Julien Tiersot

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Julien Tiersot

Julien Tiersot (5 July 1857 in Bourg-en-Bresse (Rhône-Alpes) – 10 August 1936 in Paris), was a French musicologist, composer and a pioneer in ethnomusicology.[1]

Biography[edit]

Tiersot was first keenly interested in popular French music, on which he published in 1889 his Histoire de la chanson populaire en France "History of the Popular Song in France." He attempted to trace the history of the genre, linking it to the educated, classical foundations, an approach which was greeted dimly by his contemporaries.[2][3]

The same year, during the 1889 Paris Exposition, he discovered the Javanese gamelan through the dances he observed, and shortly thereafter published Promenades musicales à l'exposition, Les danses javanaises (Musical tours at the Exhibition: The Javanese Danses). He thus became aware of the value of non-European music and musicians, which were also, as he expressed it, "manifestations of human nature." He discovered that these traditions could also extend to "classical" genres, just as developed as that in the West, and distinguished from a popular musical tradition. He thus grew interested in the music of Japan, China, Java, India, Central Asia, the Arab region, and Armenia as well as Amerindian and African-American musical culture. As such, he was an early pioneer of what would later become ethnomusicology, and which he termed "Musical Ethnography" in his notes of 1905-1910.[4]

His research gave rise to a number of controversies, since his findings often contradicted inherited notions about ethnographic hierarchies. "Does not the music of people separated by space, have the same value as that of people separated by time?" he asked in the preface to his 1905 (repr. 1910) work Notes d'ethnographie musicale (Notes concerning musical ethnography). His works extended beyond a musical aesthetic framework to include sociological considerations.[5]

From 1895 to 1900, he collected roughly 450 popular songs from the French Alps, as well as regional variations, eventually amassing more than 1,200 scores. The resulting publication, Chansons populaires recueillies dans les Alpes françaises appeared in 1903, which included 227 of these melodies.

His curiosity and activities extended to many different classical composers, such as Couperin, Bach, Berlioz and Smetana.

Tiersot sang the tenor part in the premiere of Chabrier's Duo de l'ouvreuse de l'Opéra-Comique et de l'employé du Bon Marché in April 1888.[6]

In 1917, Arthur Honegger wrote the Chant de Nigamon, a symphonic poem based on three iroquois themes that he found in the Notes concerning Musical Ethnography of Julien Tiersot.

Selected publications[edit]

  • Histoire de la chanson populaire en France, 1889
  • Promenades musicales à l'exposition, Les danses javanaises, 1889
  • Chants populaires pour les écoles, poèmes de Maurice Bouchor, 1897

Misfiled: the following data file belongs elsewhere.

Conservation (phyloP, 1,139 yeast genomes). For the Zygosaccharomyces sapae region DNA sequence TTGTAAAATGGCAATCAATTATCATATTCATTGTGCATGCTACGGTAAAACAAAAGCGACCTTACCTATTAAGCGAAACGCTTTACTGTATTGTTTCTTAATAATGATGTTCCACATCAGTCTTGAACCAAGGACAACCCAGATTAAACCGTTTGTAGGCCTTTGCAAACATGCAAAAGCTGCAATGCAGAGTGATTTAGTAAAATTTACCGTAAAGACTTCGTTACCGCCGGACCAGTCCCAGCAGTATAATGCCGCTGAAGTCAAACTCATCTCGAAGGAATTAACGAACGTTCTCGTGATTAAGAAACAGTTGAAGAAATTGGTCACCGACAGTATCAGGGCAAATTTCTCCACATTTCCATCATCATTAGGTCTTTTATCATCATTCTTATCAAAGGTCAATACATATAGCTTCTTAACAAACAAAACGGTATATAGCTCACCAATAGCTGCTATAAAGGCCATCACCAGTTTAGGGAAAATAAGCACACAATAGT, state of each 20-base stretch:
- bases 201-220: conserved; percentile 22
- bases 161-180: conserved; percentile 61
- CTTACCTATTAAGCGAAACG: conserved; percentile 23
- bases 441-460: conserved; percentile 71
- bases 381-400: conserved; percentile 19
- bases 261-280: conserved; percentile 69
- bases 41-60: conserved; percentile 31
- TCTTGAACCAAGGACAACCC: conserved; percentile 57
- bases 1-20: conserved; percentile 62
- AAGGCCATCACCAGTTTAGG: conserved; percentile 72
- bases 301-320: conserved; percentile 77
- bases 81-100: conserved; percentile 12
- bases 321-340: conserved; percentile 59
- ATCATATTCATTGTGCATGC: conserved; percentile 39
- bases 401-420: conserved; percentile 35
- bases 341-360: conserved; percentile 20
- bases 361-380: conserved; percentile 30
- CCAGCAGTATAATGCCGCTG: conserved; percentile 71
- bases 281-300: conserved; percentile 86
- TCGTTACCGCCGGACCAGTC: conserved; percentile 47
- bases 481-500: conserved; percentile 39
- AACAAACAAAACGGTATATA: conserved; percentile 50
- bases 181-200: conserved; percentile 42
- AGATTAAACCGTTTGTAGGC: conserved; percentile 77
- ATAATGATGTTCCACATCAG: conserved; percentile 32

• Chansons populaires recueillies dans les Alpes françaises, 1903 Texte en ligne
  • Hector Berlioz et la société de son temps, 1904
  • Notes d'ethnographie musicale, 1905–1910
  • La Musique dans la comédie de Molière, 1921
  • Les Couperin, 1926
  • Smetana, 1926
  • Musique aux temps romantiques, 1930
  • La Chanson populaire et les écrivains romantiques, 1934
  • J. S. Bach, 1934
  • Lettres françaises de Richard Wagner, 1935
  • Mélodies populaires des Provinces de France ( without date )

See also[edit]

References[edit]

  1. ^ * Spencer to Hood: A Changing View of Non-European Music * Klaus Wachsmann * Proceedings of the Royal Anthropological Institute of Great Britain and Ireland, No. 1973 (1973), pp. 5-13 * Published by: Royal Anthropological Institute of Great Britain and Ireland * Stable URL: http://www.jstor.org/stable/3031717
  2. ^ * The Blind Men and the Elephant: Scholars on Popular Music * Robert B. Cantrick * Ethnomusicology, Vol. 9, No. 2 (May, 1965), pp. 100-114 * Published by: University of Illinois Press on behalf of Society for Ethnomusicology * Stable URL: http://www.jstor.org/stable/850315
  3. ^ Poétique sonore de la République : le modèle Julien Tiersot = The sound poetry of the Republic : the model of Julien Tiersot Auteur(s) / Author(s) CHEYRONNAUD J. Résumé / Abstract Julien Tiersot (1857-1936) définit ce que serait une « Lyrique républicaine ». On suggèrera que la réflexion de l'auteur des « Fêtes et des chants de la Révolution française » ne saurait être séparée ou isolée des réflexions, au début du siècle, sur la définition d'une musique sacrée catholique (1903). L'auteur cherchait à doter des institutions de la République, telle l'école, d'une hymnodie à la manière des églises Revue / Journal Title Ethnologie française ISSN 0046-2616 Source / Source 1995, vol. 25, no4, pp. 581-590 (12 ref.) Langue / Language Français Editeur / Publisher Presses universitaires de France, Paris, FRANCE (1971) (Revue)
  4. ^ SOURCE:Title Musical encounters at the 1889 Paris World's Fair Volume 32 of Eastman studies in music Author Annegret Fauser Publisher Boydell & Brewer, 2005 ISBN 1-58046-185-9, ISBN 978-1-58046-185-6
  5. ^ * Julien Tiersot: Ethnomusicologue a l'Exposition Universelle de 1889. Contribution a une histoire francaise de l'ethnomusicologie * Jean-Paul C. Montagnier * International Review of the Aesthetics and Sociology of Music, Vol. 21, No. 1 (Jun., 1990), pp. 91-100 * Stable URL: http://www.jstor.org/stable/836899
  6. ^ Delage R. Emmanuel Chabrier. Paris, Fayard, 1999.

External links[edit]